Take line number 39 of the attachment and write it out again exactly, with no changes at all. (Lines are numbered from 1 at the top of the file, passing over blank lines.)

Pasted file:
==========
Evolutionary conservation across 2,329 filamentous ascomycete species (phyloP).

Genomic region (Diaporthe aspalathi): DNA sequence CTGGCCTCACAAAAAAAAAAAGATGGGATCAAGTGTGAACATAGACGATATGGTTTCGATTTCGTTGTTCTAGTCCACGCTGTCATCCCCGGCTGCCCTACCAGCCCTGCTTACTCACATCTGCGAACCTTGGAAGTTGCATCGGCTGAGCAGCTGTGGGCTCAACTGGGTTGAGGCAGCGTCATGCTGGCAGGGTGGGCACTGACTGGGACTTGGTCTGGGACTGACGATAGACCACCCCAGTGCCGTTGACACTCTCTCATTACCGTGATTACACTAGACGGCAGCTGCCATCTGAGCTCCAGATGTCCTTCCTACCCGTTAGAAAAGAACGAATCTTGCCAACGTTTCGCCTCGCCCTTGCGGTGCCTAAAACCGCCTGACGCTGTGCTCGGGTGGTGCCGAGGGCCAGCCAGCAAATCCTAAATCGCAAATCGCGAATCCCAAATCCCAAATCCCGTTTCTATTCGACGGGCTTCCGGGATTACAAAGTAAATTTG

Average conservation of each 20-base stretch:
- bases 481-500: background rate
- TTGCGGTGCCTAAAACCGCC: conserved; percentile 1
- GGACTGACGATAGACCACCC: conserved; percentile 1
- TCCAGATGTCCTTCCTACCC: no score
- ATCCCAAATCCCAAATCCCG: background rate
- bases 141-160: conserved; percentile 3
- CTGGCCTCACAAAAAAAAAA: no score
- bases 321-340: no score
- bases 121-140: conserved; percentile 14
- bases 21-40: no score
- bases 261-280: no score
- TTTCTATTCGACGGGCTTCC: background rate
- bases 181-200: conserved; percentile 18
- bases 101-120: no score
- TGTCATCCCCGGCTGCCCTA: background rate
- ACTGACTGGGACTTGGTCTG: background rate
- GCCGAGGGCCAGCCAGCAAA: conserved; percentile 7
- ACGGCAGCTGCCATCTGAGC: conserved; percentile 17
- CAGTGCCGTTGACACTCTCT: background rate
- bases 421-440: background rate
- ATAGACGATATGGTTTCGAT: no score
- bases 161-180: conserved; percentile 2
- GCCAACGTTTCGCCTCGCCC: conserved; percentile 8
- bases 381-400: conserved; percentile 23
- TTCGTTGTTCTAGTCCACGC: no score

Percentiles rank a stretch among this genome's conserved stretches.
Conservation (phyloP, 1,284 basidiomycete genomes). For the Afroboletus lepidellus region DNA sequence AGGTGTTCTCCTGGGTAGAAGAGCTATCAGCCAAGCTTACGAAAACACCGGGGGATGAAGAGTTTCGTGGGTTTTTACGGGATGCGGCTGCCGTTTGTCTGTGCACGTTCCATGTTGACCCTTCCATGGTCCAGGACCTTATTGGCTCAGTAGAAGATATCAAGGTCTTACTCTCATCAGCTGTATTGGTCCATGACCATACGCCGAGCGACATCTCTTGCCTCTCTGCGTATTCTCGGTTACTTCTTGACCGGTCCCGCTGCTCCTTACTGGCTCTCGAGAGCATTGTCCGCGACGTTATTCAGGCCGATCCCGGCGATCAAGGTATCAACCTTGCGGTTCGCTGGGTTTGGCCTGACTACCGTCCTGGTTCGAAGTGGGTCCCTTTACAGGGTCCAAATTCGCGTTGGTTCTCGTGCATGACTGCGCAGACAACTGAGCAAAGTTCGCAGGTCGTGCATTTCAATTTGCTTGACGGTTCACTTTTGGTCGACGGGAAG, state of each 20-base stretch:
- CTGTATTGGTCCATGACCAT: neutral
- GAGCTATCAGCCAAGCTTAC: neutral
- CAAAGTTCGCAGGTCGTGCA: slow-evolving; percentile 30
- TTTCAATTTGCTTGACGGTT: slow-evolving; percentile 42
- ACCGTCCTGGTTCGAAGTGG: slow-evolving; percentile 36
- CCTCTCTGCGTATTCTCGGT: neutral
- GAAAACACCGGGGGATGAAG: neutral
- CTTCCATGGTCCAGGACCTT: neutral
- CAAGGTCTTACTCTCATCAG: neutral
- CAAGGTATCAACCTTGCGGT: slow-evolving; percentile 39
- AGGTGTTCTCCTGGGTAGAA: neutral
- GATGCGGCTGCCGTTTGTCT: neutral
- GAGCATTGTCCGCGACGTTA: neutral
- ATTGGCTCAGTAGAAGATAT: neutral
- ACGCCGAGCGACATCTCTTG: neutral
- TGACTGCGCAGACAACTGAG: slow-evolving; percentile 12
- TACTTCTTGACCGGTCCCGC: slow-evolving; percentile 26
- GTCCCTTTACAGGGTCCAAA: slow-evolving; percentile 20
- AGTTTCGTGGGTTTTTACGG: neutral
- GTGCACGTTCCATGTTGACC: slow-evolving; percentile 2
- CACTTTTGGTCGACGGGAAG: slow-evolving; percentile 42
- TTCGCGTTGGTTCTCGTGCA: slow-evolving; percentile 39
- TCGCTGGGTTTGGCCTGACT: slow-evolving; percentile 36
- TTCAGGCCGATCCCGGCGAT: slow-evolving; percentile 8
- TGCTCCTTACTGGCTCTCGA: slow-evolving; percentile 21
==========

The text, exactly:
- CAAGGTCTTACTCTCATCAG: neutral